“Being able to offer our grandchild a safe, loving stable home and share quality time together means the world to us."

Image of young boy trying to get football on grassed field with sun shining whilst being embraced by older man with face obscured (depicting grandfather figure).

06 October 2021

Caring journey

JC is 57, he met his wife and her two sons in Stockton, they have been married for 22 years and moved from Stockton to Middlesbrough in 2015. JC has provided care for his wife for a large bulk of their relationship, initially providing part-time care for 7-8 years which developed into full-time care over the last 11-12 years as his wife’s support needs have increased. JC’s wife has complex mental health and physical support needs including diagnosis of arthritis, osteoarthritis, rheumatoid arthritis and fibromyalgia. The care JC provides for his wife includes practical support, emotional support, physical help, medication management and when required personal care all whilst ensuring his wife is as comfortable, safe, happy, and independent as possible. JC says, “I love my wife; I wish she wasn’t ill and will do as much as I can for her”.

Carers Together have provided JC with support over the years and "have been very helpful", they supported JC to access a Carers Assessment which resulted in JC being awarded Direct Payments to keep mentally and physically active which has enabled him to purchase a bicycle to keep fit and a laptop to keep connected. Carers Together helped JC to obtain a grant to fund a much-needed family holiday for him, his wife and his grandchild as well as a Max Card. JC connects to Carers Together as and when he needs support and they encouraged him to join the South Tees Carers Forum. JC enjoys being part of the Forum which has provided him with “stimulation, knowledge and increased confidence and assertiveness”. Before moving to Middlesbrough JC received emotional support from Stockton Link and has kept in contact with others to this day, highlighting the value and friendships formed through peer support.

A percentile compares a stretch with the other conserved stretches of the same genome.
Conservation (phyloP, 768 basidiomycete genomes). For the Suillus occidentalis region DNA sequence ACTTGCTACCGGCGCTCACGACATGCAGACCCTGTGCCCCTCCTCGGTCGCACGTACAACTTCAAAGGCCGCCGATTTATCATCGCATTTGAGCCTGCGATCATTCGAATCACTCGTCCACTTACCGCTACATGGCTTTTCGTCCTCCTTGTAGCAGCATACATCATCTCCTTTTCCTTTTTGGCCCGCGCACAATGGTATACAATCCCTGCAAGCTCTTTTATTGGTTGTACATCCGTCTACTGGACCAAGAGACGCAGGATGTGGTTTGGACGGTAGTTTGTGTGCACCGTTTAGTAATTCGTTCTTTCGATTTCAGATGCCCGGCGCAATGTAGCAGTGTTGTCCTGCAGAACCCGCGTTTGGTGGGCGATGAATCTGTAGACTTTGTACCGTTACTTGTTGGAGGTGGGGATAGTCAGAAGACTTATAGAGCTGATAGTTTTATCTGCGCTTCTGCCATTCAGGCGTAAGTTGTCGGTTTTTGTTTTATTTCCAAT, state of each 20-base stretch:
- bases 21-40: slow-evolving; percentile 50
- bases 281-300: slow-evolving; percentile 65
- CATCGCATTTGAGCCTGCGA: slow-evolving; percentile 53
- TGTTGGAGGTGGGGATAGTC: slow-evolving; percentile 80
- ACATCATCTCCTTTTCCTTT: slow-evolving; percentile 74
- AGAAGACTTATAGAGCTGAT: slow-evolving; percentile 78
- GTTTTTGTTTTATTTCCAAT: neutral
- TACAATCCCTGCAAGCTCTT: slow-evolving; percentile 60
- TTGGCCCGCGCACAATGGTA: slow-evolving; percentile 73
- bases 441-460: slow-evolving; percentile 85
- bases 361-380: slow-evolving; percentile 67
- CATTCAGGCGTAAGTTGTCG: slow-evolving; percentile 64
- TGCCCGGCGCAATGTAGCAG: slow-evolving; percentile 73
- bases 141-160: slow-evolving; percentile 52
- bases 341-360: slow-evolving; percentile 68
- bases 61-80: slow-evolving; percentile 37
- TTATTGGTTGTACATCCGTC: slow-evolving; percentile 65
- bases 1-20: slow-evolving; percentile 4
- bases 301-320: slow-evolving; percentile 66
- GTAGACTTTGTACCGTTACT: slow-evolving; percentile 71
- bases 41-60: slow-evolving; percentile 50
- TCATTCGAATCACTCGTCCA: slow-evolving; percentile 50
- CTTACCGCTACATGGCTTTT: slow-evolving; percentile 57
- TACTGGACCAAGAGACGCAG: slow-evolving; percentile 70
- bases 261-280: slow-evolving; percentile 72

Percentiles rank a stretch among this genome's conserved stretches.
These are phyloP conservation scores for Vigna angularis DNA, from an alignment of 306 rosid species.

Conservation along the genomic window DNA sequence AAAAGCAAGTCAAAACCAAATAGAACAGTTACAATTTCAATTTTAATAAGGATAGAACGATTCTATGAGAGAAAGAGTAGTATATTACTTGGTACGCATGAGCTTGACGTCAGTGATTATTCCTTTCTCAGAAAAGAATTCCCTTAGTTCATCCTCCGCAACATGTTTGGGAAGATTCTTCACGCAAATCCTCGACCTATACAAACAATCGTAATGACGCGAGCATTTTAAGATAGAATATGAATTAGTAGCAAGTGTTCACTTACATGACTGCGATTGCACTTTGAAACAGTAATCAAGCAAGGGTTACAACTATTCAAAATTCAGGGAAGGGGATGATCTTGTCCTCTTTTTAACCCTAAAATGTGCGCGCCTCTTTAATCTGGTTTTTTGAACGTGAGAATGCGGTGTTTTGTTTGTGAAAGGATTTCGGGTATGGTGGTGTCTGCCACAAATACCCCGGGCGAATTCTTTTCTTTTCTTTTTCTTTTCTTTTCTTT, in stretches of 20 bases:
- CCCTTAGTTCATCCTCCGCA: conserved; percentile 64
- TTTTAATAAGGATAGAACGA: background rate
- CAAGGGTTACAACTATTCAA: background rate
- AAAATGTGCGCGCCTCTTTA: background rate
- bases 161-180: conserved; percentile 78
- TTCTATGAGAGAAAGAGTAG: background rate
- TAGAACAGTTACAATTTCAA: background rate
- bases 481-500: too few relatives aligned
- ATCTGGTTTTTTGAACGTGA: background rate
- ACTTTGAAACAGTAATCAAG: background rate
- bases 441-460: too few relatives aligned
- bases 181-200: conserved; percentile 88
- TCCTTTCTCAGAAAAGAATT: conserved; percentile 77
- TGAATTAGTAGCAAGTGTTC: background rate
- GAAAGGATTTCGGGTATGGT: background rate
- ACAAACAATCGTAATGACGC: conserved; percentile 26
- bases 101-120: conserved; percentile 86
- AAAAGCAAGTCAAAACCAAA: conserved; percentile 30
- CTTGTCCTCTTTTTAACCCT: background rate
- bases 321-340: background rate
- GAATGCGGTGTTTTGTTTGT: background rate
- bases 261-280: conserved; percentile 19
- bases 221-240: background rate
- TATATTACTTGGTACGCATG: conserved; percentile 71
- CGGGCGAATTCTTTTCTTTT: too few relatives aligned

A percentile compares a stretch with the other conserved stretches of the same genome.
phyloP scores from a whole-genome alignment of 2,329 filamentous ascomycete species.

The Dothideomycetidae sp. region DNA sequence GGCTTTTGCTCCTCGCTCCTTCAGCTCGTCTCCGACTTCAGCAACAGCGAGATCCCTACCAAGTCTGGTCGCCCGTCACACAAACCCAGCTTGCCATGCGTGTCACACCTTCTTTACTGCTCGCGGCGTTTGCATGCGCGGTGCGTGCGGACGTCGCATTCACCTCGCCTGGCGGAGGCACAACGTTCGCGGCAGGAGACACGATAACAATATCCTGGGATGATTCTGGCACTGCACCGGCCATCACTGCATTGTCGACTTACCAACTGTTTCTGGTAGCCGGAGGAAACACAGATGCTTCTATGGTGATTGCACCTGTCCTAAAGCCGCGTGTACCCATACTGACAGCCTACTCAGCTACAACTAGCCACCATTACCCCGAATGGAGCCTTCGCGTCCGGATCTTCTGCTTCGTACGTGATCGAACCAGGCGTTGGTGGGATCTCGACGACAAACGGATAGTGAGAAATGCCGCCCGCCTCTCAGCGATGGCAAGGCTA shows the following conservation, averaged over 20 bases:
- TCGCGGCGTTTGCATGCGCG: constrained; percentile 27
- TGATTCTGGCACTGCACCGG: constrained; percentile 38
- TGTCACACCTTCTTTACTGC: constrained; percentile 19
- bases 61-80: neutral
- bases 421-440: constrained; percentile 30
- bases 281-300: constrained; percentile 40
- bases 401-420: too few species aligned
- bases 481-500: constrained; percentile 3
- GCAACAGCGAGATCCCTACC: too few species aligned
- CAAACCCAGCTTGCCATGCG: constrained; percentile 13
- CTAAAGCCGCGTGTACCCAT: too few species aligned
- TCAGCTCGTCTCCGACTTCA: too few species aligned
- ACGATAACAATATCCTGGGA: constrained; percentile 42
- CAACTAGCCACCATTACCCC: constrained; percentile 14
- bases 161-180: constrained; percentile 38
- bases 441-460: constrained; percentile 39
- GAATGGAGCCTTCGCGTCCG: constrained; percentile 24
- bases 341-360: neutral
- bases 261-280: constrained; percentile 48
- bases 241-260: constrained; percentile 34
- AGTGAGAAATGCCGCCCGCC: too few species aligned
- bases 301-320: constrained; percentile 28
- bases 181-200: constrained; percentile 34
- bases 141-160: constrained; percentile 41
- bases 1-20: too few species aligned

“It can all feel overwhelming at times with the volume of day-to-day tasks to juggle and manage”.

Washing on clothes line

JC highlights that “caring has impacted on his physical and mental well-being” through the amount of stress he has had to deal with over the years. At times JC has felt overwhelmed and “emotionally drained”.  JC shares that some aspects of his caring role have exasperated this and recalls a particularly challenging period where he and his wife moved from Stockton to Middlesbrough, the change of address created a host of complexities with DWP and resulted in benefits been revoked and cut. JC had to go through the appeals process which created a lot of unnecessary stress and strain.

JC made the decision to leave employment in 2010 as the juggling act between holding down a full-time job and caring full time became too much to manage. This came to a head when JC thought he was having a heart attack at work which was later diagnosed as extreme stress, something had to give, and the only feasible option was leaving employment. JC described this period as feeling like he was “on a fast treadmill continuously which eventually became too much for me”. JC was emotionally and physically drained. JC describes leaving employment as a “relief”; not having to travel and not having the emotional stress of being away from his wife. JC recognises that although caring for a loved one can be difficult at times it can be hugely rewarding stating, “being able to spend more time together has been invaluable to us. Me and my wife have a really strong relationship because of this.”

Kinship Care